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Gaul

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Map of Gaul

This article is about the country "Gaul" and its people. For a list of Gaul characters, see Gauls (category list).

Gaul (Latin: Gallia) was a region of Western Europe during the time of Ancient Rome.

It encompassed present-day France, Luxembourg, parts of Switzerland and Austria, along with the western part of Germany and northern Italy. The Gauls were a Celtic people, speaking languages related to Welsh and Irish. The Gauls were noted for the quality of their iron work, and seem to have been the inventors of the linked-chain armor known to the Romans as lorica hamata and known today as mail or chainmail.

The Romans separated Gaul in their own writings into Cisalpine Gaul--the part of Gaul south of the Alps in what is today northern Italy--and Transalpine Gaul--areas today in France, Switzerland, and the countries of the Rhine valley. Cisalpine Gaul was brought under Roman rule in the 3rd century B.C., after the Gauls had sacked Rome in 390 B.C. Gallic tribes allied to Rome gradually came to comprise the larger part of Roman cavalry, as the Roman nobility historically responsible for providing such soldiers, the equestrians, increasingly concerned themselves with business and financial affairs.

During the 2nd and 1st centuries BC, Transalpine Gaul fell under Roman rule, slowly at first along the Mediterranean coast to facilitate trade with Hispania, conquered from Carthage. At the time of the Third Servile War, northern Transalpine Gaul remained self-ruling, divided into numerous tribes. Julius Caesar famously observed that, at that time, Transalpine Gaul could be divided into three basic regions: the region along the Mediterranean coast already subject to Roman rule, today called Provence, the region from the Garonne river to the Seine and the Marne, which Caesar dubbed Celtae, and the region beyond called Belgae, where the Gallic tribes blended vaguely into the Germanic tribes somewhere in the misty northern forests. The further from Roman rule the tribes lived, the Romans believed, the fiercer and more warlike was their nature.

In 58 B.C., approximately a decade after the Third Servile War, Julius Caesar would use a quarrel between two tribes to launch an invasion of Celtae. Over the course of approximately seven years, Caesar subjected all the tribes to the Rhine to his rule, a series of campaigns he documented in his self-promoting account, Commentaries on the Gallic War, amassing a huge store of plunder and slaves which he would use to mount his subsequent march on Rome, famously crossing the Rubicon in defiance of the Senate to become dictator for life and ultimately bring the Roman Republic to its final crisis.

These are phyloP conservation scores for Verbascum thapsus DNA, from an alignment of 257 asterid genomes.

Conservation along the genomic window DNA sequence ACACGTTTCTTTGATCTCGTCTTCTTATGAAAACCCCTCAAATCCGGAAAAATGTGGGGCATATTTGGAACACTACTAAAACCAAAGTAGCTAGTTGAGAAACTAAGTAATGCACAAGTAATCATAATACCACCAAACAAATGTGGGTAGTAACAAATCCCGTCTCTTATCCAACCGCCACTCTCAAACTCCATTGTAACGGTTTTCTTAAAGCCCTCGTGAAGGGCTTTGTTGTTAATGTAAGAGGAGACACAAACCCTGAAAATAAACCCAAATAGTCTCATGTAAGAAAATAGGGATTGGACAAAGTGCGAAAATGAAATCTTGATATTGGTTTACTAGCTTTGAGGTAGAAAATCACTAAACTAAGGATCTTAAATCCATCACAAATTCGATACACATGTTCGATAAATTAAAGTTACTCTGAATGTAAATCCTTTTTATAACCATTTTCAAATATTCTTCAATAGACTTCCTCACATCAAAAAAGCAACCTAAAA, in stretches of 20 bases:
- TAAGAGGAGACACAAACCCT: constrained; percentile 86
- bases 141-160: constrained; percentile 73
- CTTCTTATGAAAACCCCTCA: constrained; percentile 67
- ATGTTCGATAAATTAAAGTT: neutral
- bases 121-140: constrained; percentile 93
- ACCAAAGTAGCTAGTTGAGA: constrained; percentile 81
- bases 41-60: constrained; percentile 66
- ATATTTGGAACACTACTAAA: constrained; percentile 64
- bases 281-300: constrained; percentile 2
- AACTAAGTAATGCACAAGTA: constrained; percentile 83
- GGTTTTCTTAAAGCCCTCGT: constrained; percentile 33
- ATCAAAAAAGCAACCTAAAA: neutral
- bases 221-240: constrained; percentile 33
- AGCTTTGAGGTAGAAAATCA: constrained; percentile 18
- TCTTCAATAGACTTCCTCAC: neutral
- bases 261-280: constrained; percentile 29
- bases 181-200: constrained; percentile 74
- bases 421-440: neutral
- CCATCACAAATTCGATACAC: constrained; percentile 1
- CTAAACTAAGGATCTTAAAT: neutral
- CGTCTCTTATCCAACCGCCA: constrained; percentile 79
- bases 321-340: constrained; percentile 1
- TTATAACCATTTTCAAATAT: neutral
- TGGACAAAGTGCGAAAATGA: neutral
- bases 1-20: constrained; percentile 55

After Caesar's conquest, the northern Gauls assimilated relatively quickly into the Roman state and society, and even the Gallic language itself died out, being replaced by the Latin dialect that would evolve into French.

In the show Spartacus, Gauls are a strong and boisterous people, although not quite as physically imposing as the Germans. However, they are also quite sentimental. Gauls and Germans share a mutual disliking of one another.

ArverniEdit

Prior to the Roman conquest of the southern region of Gallia Narbonensis, Gaul was dominated politically and economically by the Arverni, whose homeland was based in the modern French region of Auvergne, which derives its name from the Arverni. The tribal confederacy was ruled by elected sovereigns called Verrices (singular: Verrix, 'over-king' in Gaulish), and their power was based on their control over the trade routes between the Mediterranean coast and the northern regions of Gaul, and a number of gold and silver mines they owned. They were one of the largest Gallic nations in demographic terms as well as the wealthiest. Roughly between the late Third Century to the late Second Century BCE, they unified Gaul from the Atlantic coast to the Rhineland under their hegemony. The legendary Arverni king, Luernios, was mentioned in the writings of Posidonius

"Luernios, to win the favour of the multitude, passing chariot across the country, threw gold and silver to the myriad of Celts....Once the same prince gave a great feast fixed to a day beforehand, a poet among these barbarians had arrived too late. He went to meet Luernios with a song to celebrate his greatness, but moaning behind which he wore it. Luernios, amused by his verse, asked for a purse of gold and threw it down the side of his chariot to the bard, who picked it up and gave a new song saying that the traces left on the ground by the chariot of the prince were furrows of gold for men." Posidonius of Apamea, Stories, XXIII

Notable GaulsEdit

External LinksEdit

Gaul article on Wikipedia

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